Mickey Cohen on the Record – Talking With Author Tere Tereba


Photo: Tere Tereba’s “Mickey Cohen: The Life and Crimes of L.A.’s Notorious Mobster.”


Note: I have been talking with author Tere Tereba about her book “Mickey Cohen: The Life and Crimes of L.A.’s Notorious Mobster.” Was he nothing more  than a hot-tempered, foul-mouthed little thug who threw around his money? Tereba found a more nuanced portrait. Here’s what she has to say. And we would especially like to salute Tereba’s patience in waiting for us to complete this piece. Between a full-time job and regular columns for The Times, we’re stretched very thin these days.

L.A.  Daily Mirror: Tell us a little bit about yourself:

Tere Tereba: I’ve had a long career as a fashion designer, I’ve been in an Andy Warhol movie, Bad. I’ve written journalistic pieces, and now I’ve written a book that tells for the first time  the complete story of the L.A. underworld from Prohibition to 1976, as seen from the POV of the city’s top  mobster, Mickey Cohen. I guess you can say I’ve had an upper-world version of  Mickey’s diverse career path: newsboy, pro boxer, thug, gangster, mob  boss, celebrity.

I was born not far from Cleveland, a city which readers will learn from my book had much impact on L.A., purely because of Mickey Cohen. He spent time there in his teens and early 20s and developed lifelong and life-altering relationships in Cleveland. Many of his  colleagues, from mob bosses to hoodlums, came to Los Angeles after his rise.

I felt very comfortable doing the book, I think  because I was so familiar with the terrain.

In Los Angeles, I’ve been to  most the hotels, restaurants and clubs that are in the book, beginning when my  parents were taking me around, then later on my own. I have seen many of the  locales in several incarnations. I know these streets that I write of  firsthand. I believe it gives the book a feel of authenticity. Mickey Cohen’s  L.A. are the same streets that are the core of my life.
During the time that I was writing the book I made it my goal to gain access to as many homes  and buildings as possible that were part of the story. It was extraordinary  when I was successful and was able to see how these personalities really  lived. In several cases the homes had not yet been changed. In the book I give the addresses of the locations. Most are still exist.

I also had access to many people who knew the participants in the book. Several of them have now passed away.  Hearing them tell their stories was illuminating and helped me draw a fuller, more profound picture.

Mickey Cohen

DM: Tell us a little bit about your childhood in  L.A.

TT: There wasn’t much traffic, and there were some empty lots.I remember when the Brown Derby  was a hat-shaped restaurant on Wilshire. I loved the club sandwiches at a  place on Wilshire in Santa Monica, Toed Inn. Yes, that’s how it was spelled  and it was a big green toad and you entered through the mouth.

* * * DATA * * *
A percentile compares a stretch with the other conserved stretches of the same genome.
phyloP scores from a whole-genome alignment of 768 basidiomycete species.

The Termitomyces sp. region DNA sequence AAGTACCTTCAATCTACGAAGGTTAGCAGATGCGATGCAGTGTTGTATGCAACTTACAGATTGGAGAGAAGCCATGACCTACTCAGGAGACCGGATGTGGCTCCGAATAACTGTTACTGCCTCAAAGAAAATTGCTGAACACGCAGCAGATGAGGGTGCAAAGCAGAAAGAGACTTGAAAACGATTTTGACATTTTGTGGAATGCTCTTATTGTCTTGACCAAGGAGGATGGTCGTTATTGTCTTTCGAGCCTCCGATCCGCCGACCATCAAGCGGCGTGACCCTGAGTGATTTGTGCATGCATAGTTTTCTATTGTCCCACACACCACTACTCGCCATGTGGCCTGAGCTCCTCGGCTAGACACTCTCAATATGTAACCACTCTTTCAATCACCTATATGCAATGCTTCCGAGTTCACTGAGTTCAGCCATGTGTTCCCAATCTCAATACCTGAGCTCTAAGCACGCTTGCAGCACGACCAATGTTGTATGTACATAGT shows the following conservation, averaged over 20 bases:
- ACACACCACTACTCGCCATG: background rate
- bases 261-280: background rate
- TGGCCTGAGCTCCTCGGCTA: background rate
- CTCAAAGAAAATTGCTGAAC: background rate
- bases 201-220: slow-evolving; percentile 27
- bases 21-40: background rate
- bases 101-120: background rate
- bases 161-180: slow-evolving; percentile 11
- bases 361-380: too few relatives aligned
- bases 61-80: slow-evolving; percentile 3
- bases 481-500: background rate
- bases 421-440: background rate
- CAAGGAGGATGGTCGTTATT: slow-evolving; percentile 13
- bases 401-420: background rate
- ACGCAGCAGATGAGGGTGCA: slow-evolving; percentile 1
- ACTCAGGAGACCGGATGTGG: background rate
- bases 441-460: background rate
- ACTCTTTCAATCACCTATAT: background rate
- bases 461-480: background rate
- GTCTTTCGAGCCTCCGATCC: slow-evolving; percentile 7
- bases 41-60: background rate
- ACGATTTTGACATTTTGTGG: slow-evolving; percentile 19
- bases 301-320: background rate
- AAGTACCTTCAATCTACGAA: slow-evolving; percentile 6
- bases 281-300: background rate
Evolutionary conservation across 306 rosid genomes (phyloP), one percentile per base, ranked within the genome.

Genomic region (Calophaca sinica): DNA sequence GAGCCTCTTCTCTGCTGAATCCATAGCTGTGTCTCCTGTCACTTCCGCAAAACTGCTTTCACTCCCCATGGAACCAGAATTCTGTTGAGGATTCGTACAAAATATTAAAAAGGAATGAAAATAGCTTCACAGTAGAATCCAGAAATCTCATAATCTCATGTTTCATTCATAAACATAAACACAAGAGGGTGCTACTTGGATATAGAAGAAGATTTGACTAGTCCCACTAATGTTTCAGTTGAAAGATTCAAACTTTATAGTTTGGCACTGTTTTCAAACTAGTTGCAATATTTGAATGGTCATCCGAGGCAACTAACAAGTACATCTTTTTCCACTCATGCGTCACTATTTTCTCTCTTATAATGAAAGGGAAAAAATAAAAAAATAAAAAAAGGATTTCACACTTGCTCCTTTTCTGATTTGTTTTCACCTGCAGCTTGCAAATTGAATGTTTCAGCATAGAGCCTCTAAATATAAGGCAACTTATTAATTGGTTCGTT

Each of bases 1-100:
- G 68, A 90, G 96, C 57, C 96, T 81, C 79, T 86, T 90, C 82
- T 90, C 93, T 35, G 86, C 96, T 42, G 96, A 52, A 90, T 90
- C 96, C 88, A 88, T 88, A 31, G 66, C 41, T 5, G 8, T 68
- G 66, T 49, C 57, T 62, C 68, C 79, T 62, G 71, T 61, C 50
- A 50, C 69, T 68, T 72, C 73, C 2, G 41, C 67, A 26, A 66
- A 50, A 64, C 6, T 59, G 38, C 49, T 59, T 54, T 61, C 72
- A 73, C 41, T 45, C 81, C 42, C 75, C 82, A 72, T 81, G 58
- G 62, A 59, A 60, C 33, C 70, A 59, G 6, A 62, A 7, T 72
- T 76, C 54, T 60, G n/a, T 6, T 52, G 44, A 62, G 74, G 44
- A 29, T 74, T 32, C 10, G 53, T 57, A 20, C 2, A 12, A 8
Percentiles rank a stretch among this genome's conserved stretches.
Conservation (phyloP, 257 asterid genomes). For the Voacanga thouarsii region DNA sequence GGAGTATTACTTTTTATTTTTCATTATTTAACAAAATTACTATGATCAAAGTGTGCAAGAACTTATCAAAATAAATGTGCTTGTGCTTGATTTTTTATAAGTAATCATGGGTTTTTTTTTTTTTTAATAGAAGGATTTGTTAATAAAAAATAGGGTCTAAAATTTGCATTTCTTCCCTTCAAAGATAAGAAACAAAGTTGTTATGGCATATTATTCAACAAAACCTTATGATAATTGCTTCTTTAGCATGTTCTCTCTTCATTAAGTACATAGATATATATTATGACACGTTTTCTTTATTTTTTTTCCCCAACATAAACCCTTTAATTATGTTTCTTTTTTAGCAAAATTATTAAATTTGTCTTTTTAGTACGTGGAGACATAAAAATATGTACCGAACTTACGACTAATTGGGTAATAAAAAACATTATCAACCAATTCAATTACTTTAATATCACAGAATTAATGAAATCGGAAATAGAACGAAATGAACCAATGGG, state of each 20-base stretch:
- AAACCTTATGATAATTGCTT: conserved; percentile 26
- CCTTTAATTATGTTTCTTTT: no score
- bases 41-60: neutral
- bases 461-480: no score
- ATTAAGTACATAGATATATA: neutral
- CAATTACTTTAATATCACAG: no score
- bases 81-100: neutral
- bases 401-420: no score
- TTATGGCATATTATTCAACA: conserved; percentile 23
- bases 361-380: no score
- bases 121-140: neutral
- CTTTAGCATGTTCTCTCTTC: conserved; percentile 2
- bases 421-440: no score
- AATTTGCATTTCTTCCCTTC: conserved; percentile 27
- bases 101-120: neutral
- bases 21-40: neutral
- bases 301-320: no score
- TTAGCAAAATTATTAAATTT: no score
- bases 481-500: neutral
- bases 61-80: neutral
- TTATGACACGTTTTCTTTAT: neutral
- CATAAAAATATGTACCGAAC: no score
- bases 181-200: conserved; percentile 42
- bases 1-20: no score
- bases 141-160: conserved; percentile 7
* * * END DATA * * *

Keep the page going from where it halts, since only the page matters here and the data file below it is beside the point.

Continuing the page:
I just looked at Toed Inn on Google. Like so many things on the web, it shows only an early incarnation on Channel Road. I just unearthed a beautiful menu that I have kept all these years as a souvenir. From years after the Channel Road location, the menu shows Toed Inn’s address to be how I remembered it; it was located at 12008 Wilshire, West L.A. The  phone number was Arizona 9-6712.

There were many used-car lots on the major boulevards. Melrose and Rodeo Drive seemed sleepy and dusty, like part of small town. There were listening booths where you could sample the records at  Wallach’s Music City, on Sunset and Vine. Sy Devore’s men’s shop was just  north of Wallach’s.

Frank Sennes (a showman from Warren, Ohio  where I was born) was highly visible, literally, on the Sunset Strip. His name  appeared “above the title” at Ciro’s, my father pointed out. Frank Sennes’  Ciro’s was one incarnation of what is now The Comedy  Store.

So what were you early impressions of Los  Angeles? What was it like to grow up here at that  time?

Blazing sun. Different types of palm species than the varieties I had seen in Florida. A cold Pacific. Warm days, chilly  nights.
Low humidity and no mosquitoes.

I see you have done a variety of things  in your life. When did you decide you wanted to be a writer?

The first thing that was  published was “Goodbyes” (or maybe it was “Goodbye,” I don’t exactly recall)  for Jim Morrison. This was very early. I was asked to write it by the editor  of Crawdaddy, Raeanne Rubenstein, immediately after his death — in memoriam.  She was a mutual friend of Pam and Jim Morrison. She was aware that I had just  spent a great deal of time with them in Paris, until literally a few days  before his death. She had liked him very much, and wanted to show a true  picture of him. I had my observations to offer. Whenever I saw him, the entire  time I knew him, he was always in a very clean, serious and upright mode, sort  of like the UCLA student that he once was. There were other sides to him, as we all know, that I never was exposed to. I’m glad I was asked to write this  piece, and I’m happy that I followed through, although it was extremely  painful to do. At least a snapshot of Jim in those last days is documented. He  deserved to be seen as really he was.